Leo Varadkar wasn’t the only middle-aged man to regret his recent nightclub experiences last week.
took the boys to our annual Chrimbo get-together which, as so often, ended with a visit to a Drogheda nightclub.
I thought I’d gotten off easy with a woolly head the next morning but it was Wednesday’s positive Covid test that was the final gift of the night of partying.
After avoiding the virus for two and a half years, I was surprised to succumb so late in the day. But it was a mild dose and the madness in the night was powerful.
Among the various chance encounters was a guy who told me he was delighted to see me enjoying myself.
That was perhaps an insidious compliment to emphasize what a pathetic idiot I seem to be most of the time. But like you do in the bar at 2am on a Saturday night, I took it as best I could. He then proceeded to quiz me about my age before revealing that at 39 he had just broken up with his girlfriend and was also determined to make the best of the night.
This level of detail was probably more than I expected from a stranger I’d never met before, but as I mentioned, it was late in the evening.
And isn’t it a horror how many of us still rely on a few pints to open the gates for a bit of openness?
That or freedom from the straitjackets that our working life imposes on us.
That was the thought that came to me as I listened to Jim Woulfe speak at the last Fianna Fáil meeting in Tyrrellspass. While some Fianna Fáilers felt he had done a great job promoting dairy farming, he also spoke honestly about major issues facing the sector.
“It is unacceptable that the water quality is not up to the required standard, that it has deteriorated particularly in the south and south-east. That’s one of the first issues to address,” said Dairygold’s former CEO.
It was a surprisingly candid admission, given that it came from someone who had effectively led the charge of dairy expansion linked to water quality problems in the South.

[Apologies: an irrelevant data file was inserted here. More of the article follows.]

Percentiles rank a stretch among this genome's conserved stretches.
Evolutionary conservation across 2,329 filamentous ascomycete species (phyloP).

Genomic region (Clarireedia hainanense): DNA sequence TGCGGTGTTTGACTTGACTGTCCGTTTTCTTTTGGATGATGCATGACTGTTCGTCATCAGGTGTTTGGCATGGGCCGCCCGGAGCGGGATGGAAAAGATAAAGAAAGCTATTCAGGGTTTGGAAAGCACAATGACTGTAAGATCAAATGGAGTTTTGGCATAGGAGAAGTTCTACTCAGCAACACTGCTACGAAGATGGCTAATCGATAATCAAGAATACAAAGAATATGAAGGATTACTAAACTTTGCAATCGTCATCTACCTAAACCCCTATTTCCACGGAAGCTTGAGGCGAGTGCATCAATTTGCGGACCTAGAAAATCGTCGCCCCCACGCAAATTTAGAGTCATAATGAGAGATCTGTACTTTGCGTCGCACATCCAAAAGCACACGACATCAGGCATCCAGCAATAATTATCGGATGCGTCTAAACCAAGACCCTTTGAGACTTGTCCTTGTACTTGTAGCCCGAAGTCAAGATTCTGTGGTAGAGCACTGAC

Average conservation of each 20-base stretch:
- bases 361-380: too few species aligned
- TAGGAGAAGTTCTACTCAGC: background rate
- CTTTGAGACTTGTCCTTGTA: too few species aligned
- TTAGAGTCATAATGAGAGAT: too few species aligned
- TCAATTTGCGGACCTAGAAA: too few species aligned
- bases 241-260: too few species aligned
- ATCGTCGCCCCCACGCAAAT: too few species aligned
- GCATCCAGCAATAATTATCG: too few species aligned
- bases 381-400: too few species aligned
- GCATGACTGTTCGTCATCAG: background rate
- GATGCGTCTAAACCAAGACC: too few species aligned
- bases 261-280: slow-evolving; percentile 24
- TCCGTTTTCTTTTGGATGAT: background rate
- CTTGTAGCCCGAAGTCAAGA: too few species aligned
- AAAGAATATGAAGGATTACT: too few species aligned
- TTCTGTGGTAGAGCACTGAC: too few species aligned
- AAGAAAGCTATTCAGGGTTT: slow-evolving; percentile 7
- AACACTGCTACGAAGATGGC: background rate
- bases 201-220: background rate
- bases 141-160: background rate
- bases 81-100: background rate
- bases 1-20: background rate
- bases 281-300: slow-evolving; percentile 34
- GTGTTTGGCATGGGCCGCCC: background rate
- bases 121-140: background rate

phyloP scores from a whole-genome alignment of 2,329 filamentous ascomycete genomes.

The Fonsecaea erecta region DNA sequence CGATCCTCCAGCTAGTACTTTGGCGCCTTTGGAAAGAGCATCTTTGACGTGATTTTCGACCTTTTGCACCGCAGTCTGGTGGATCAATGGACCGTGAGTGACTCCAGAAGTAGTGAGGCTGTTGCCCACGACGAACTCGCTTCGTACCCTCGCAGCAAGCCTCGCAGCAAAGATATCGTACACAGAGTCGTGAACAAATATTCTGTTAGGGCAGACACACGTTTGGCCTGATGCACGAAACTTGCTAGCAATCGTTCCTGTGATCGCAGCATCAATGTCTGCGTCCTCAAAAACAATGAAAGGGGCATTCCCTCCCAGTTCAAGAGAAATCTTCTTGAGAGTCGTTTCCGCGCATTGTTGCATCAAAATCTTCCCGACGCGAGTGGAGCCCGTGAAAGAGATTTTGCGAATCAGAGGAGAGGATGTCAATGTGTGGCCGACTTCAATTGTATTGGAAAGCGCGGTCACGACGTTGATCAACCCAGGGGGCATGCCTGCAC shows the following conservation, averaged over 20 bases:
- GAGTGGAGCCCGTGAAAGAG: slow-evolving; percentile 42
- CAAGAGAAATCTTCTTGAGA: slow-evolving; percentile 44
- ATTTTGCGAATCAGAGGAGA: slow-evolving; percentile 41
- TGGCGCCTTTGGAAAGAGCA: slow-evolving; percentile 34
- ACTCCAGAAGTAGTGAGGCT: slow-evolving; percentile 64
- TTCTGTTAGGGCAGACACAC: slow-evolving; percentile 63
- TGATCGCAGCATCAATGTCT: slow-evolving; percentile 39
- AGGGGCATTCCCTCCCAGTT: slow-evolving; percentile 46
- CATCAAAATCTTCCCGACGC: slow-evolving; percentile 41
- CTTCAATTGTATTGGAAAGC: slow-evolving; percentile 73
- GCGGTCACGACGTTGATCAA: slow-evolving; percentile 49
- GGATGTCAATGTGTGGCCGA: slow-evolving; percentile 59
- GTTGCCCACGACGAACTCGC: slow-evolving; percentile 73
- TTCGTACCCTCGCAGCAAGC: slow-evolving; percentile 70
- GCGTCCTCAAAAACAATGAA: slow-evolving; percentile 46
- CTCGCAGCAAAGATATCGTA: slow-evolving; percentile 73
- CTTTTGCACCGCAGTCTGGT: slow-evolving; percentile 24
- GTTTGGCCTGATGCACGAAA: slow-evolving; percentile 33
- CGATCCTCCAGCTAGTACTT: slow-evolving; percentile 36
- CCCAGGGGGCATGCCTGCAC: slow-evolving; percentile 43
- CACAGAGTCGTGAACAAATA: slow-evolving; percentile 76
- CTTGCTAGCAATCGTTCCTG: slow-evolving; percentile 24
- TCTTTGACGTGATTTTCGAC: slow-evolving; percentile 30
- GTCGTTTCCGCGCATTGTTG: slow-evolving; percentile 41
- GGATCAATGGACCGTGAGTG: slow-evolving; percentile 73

He went on to echo many of the sentiments I’ve written about over the past few years.
“It’s a raw nerve for ordinary people. You turn on the news and you hear EPA on water quality…it’s one of those barometers that gets understood by everyone.”
He then acknowledged the enormous challenge dairy farmers face to become carbon neutral, acknowledging that this cannot be achieved without reducing the national herd.
“What needs to be done in relation to the sustainability and climate challenge is that we need to look at voluntary phase-out programs and bite the bullet,” Woulfe said. “We don’t have time to stay in the discussion phase, we have to get into the action phase.”
He pointed to the fact that 2-3 percent of dairy farmers have always left the sector. Perversely, just when we need to at least maintain this rate, it has stalled completely as the Minister of Agriculture backs down on how he could offer such a program to farmers. But delays in getting real action, as Jim Woulfe says, will only make change more difficult.
“I really believe that we can no longer avoid the problems. We must face this to tackle the climate change agenda,” he said.
Too bad none of the dairy chefs had the guts to end the situation long before then. The expansion of dairy farming has been an economic boon to much of rural Ireland and this needs to be protected.
But we can no longer bury farmers’ heads in the sand when it comes to the challenges that enlargement brings. Action is required, now
Darragh McCullough runs a mixed farm in Meath, elmgrovefarm.ie
https://www.independent.ie/business/farming/comment/darragh-mccullough-why-this-frank-admission-by-a-former-dairy-ceo-is-to-be-welcomed-42211916.html Darragh McCullough: Why this candid admission from a former dairy CEO is to be welcomed